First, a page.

Are you experiencing teeth grinding in children?
If your child is making some pretty gruesome noises with their teeth while asleep, it’s probably due to what’s called “teeth grinding”. As the name suggests, your child is probably closing their jaw and grinding their teeth together.
Sometimes that will be in a vertical motion, in which case it may sound more like ‘teeth clicking’ than grinding. More commonly, their jaws will move in a chewing motion – hence the grinding noise.
What causes teeth grinding in children?
Sadly, it’s not really known.
In reality, there may be a large number of potential causes including:
- your child is cutting teeth and their gums are sore;
- they’re dreaming of something that involves chewing;
- it gives them a form of comfort;
- pain elsewhere.
No cause for immediate concern
The good news is that teeth grinding in children is virtually never cause to worry.
There are a huge number of myths on this subject, many going back a long way in time. Just a sample includes:
- it can damage the child’s teeth;
- it leads to sleeplessness – a variation on that is that it causes nightmares;
- crooked and irregular teeth/jawlines arise as a result;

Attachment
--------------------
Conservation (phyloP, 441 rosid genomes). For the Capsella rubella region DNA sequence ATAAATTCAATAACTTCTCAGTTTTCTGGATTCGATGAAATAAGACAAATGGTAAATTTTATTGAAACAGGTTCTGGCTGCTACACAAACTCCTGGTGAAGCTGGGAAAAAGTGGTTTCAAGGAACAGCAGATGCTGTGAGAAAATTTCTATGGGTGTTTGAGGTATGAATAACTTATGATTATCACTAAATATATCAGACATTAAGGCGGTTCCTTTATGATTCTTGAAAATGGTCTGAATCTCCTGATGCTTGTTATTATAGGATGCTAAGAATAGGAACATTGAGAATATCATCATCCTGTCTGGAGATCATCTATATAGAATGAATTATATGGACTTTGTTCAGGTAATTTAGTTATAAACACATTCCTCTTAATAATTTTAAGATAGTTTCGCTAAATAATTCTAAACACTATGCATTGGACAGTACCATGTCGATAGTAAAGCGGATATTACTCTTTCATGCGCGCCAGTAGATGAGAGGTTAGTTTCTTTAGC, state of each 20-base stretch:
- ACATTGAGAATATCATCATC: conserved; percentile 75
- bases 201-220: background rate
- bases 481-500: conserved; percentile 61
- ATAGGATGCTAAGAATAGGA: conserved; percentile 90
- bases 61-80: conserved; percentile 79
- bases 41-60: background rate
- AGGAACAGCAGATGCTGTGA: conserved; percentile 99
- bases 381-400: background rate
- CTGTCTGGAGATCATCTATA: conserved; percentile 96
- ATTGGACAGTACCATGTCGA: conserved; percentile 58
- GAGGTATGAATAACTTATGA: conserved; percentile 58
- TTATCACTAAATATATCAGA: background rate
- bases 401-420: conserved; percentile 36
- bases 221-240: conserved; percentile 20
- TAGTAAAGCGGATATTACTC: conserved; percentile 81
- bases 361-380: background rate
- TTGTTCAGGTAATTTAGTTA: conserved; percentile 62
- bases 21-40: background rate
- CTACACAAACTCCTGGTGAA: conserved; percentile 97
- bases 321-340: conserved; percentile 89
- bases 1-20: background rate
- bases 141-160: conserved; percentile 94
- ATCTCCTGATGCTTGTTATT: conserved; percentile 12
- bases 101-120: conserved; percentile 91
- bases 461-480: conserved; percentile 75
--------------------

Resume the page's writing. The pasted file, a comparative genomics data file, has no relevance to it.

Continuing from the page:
- the child is basically unhappy or angry.
There is no evidence to support any of these or the many others like them.
The most common myths by far are those relating to damaging teeth but this is extremely rare and has only been seen in exceptionally severe cases.
There may be other conditions involved
There are a few other medical conditions that might lead to some teeth grinding in children by way of a typically secondary symptom.
They might include:
- sleep apnoea (a condition which leads to irregular breathing patterns, usually after heavy snoring);
- some forms of chest infection or other breathing issues;
- a bad cold leading to congestion.
In most cases, these conditions and others like them will manifest primary symptoms that are far more noticeable than teeth grinding. Examples might include loud snoring, gurgling or gasping sounds while the child is asleep, chest wheezing and so on.
Byford Child Care cannot offer medical advice or medical diagnoses. If your child is experiencing any of the above respiratory symptoms, you should consult your doctor for further specific advice and without delay.
Consulting a dentist
If you are concerned about teeth grinding in your children, you can consult a dentist.
Although the risk of real damage to their teeth is small, in severe cases they may be able to fit a dental appliance that will help protect the teeth. They might also give you advice as to whether a doctor’s consultation is advisable for any underlying conditions.
Prognosis for teeth grinding in children
The good news with this syndrome is that it is typically short-lived and usually resolves itself without the need for any intervention. It’s just a phase that many kids go through and something that quickly becomes a half-forgotten memory for most parents.
As always, Byford’s team is standing by to discuss any of these matters further with you. Just ask!